FRANK MONTI V ROBERT GABBARDAnnotate this Case
STATE OF MICHIGAN
COURT OF APPEALS
July 17, 1998
MADISON NATIONAL BANK,
Oakland Circuit Court
LC No. 93-468197 CZ
ROBERT GABBARD and GABBARD & CO.,
Before: McDonald, P.J., and Saad and Smolenski, JJ.
Appellant National Security & Investigations, Inc. (“NSI”) appeals as of right from a post
judgment order. We affirm.
This case arises out of plaintiff Frank Monti’s1 efforts to collect on a money judgment entered
against defendant Gabbard & Co. in a handicap discrimination suit. The trial court determined that NSI
is a successor to defendant Gabbard & Co. and, therefore, liable for defendant Gabbard & Co.’s
obligations to plaintiff and intervening plaintiff Madison National Bank.
NSI first argues that the trial court erred by improperly joining NSI as a defendant post
judgment and that this error precluded NSI from seeking a full trial on the issue of successor liability.
We initially note that there is no order in the record that formally joined NSI as a defendant in this case.
NSI did contend below in a brief that it was improperly brought into this case. However, NSI did not
press this issue before the trial court at oral argument, but rather simply argued the merits of substantive
issues before the court. Thus, the trial court made no ruling with respect to this issue. Finally, there is
no indication in the record that NSI demanded a full trial or objected to the lack of a full trial.
Accordingly, we conclude that this issue is not
preserved. Federated Publications, Inc v Mich State Univ Bd of Trustees, 221 Mich App 103,
119; 561 NW2d 433 (1997); Vander Bossche v Valley Pub, 203 Mich App 632, 641; 513 NW2d
Next, NSI argues that the court erred in applying Stevens v McLouth Steel Products Corp,
433 Mich 365; 446 NW2d 95 (1989), for the purpose of determining whether NSI is liable for
defendant Gabbard & Co.’s obligations. NSI argues that the successor liability doctrine set forth in
Stevens is inapplicable in this case because NSI is a small service corporation and there was no
substantial sale of assets from defendant Gabbard & Co. to NSI. However, Stevens does not stand
for the proposition that a condition precedent to the imposition of successor liability is a substantial sale
of assets between two manufacturing corporations. Rather, Stevens indicates that the rationale for
imposing successor liability in, as here, an employment discrimination case is to give a complete remedy
to the employee, who otherwise might not be able to collect against the predecessor employer, and to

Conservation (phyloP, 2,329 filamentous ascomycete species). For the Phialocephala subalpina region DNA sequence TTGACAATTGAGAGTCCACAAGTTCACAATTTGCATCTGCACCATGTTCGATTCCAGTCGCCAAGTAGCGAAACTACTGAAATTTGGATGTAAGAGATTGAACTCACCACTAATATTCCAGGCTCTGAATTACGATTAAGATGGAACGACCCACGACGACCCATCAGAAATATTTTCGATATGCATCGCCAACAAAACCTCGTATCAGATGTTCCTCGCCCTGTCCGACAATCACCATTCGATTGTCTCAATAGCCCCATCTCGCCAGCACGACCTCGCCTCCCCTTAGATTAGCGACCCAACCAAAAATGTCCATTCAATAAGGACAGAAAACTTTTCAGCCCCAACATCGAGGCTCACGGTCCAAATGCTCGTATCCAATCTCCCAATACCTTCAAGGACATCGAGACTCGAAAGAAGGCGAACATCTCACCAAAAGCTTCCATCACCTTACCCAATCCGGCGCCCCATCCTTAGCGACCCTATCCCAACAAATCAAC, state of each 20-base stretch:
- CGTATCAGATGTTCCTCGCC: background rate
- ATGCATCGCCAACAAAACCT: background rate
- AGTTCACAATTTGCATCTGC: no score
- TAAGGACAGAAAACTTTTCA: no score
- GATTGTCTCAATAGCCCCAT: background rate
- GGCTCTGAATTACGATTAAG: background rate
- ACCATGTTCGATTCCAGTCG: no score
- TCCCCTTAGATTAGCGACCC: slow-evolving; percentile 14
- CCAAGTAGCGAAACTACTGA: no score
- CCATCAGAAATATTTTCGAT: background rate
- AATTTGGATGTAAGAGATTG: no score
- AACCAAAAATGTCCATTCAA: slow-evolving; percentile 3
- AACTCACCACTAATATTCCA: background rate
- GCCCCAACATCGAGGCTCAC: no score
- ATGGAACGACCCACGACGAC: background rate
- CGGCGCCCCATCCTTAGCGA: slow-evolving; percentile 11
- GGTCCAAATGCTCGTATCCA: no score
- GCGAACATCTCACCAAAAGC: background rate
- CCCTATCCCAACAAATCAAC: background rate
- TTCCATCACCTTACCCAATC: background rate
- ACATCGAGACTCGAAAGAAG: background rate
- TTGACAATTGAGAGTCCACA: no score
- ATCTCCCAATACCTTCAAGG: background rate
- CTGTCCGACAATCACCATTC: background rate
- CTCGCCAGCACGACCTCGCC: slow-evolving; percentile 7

discourage employers from evading their obligations under the guise of corporate transfers of
ownership. Id. at 371-372. We conclude that this case falls within the rationale of Stevens and that the
trial court, therefore, did not err in applying Stevens for the purpose of determining whether NSI is a
successor of defendant Gabbard & Co. We further conclude that the trial court’s findings under the
Stevens factors are not clearly erroneous. MCR 2.613(C).2
Finally, we conclude that NSI has abandoned its arguments concerning the Bank’s perfected
first-priority security interest in NSI’s assets and the trial court’s alleged prejudice against defendant
Robert Gabbard. Mitchell v Dahlberg, 215 Mich App 718, 728; 547 NW2d 74 (1996.); In re
Toler, 193 Mich App 474, 477; 484 NW2d 672 (1992).
/s/ Gary R. McDonald
/s/ Henry William Saad
/s/ Michael R. Smolenski
Plaintiff died during this litigation and his case was apparently continued by his wife as executrix of his
In particular, the trial court found that NSI had “notice of the charge.” See Stevens, supra at 372
379. We note that in September, 1995, the jury in plaintiff’s discrimination suit rendered a verdict
against defendant Gabbard & Co., a security firm. Defendant Robert Gabbard (Gabbard) was the
president and sole stockholder of defendant Gabbard & Co. Gabbard’s wife was a director of
defendant Gabbard & Co. In October, 1995, Gabbard’s wife incorporated NSI, another security firm.
Gabbard’s wife was the sole stockholder, director and president of NSI. Gabbard became NSI’s
general manager. Gabbard apparently held a license for both defendant Gabbard & Co. and NSI. We
therefore conclude that the trial court’s finding with respect to notice by NSI was not clearly erroneous.
NSI has not contended otherwise.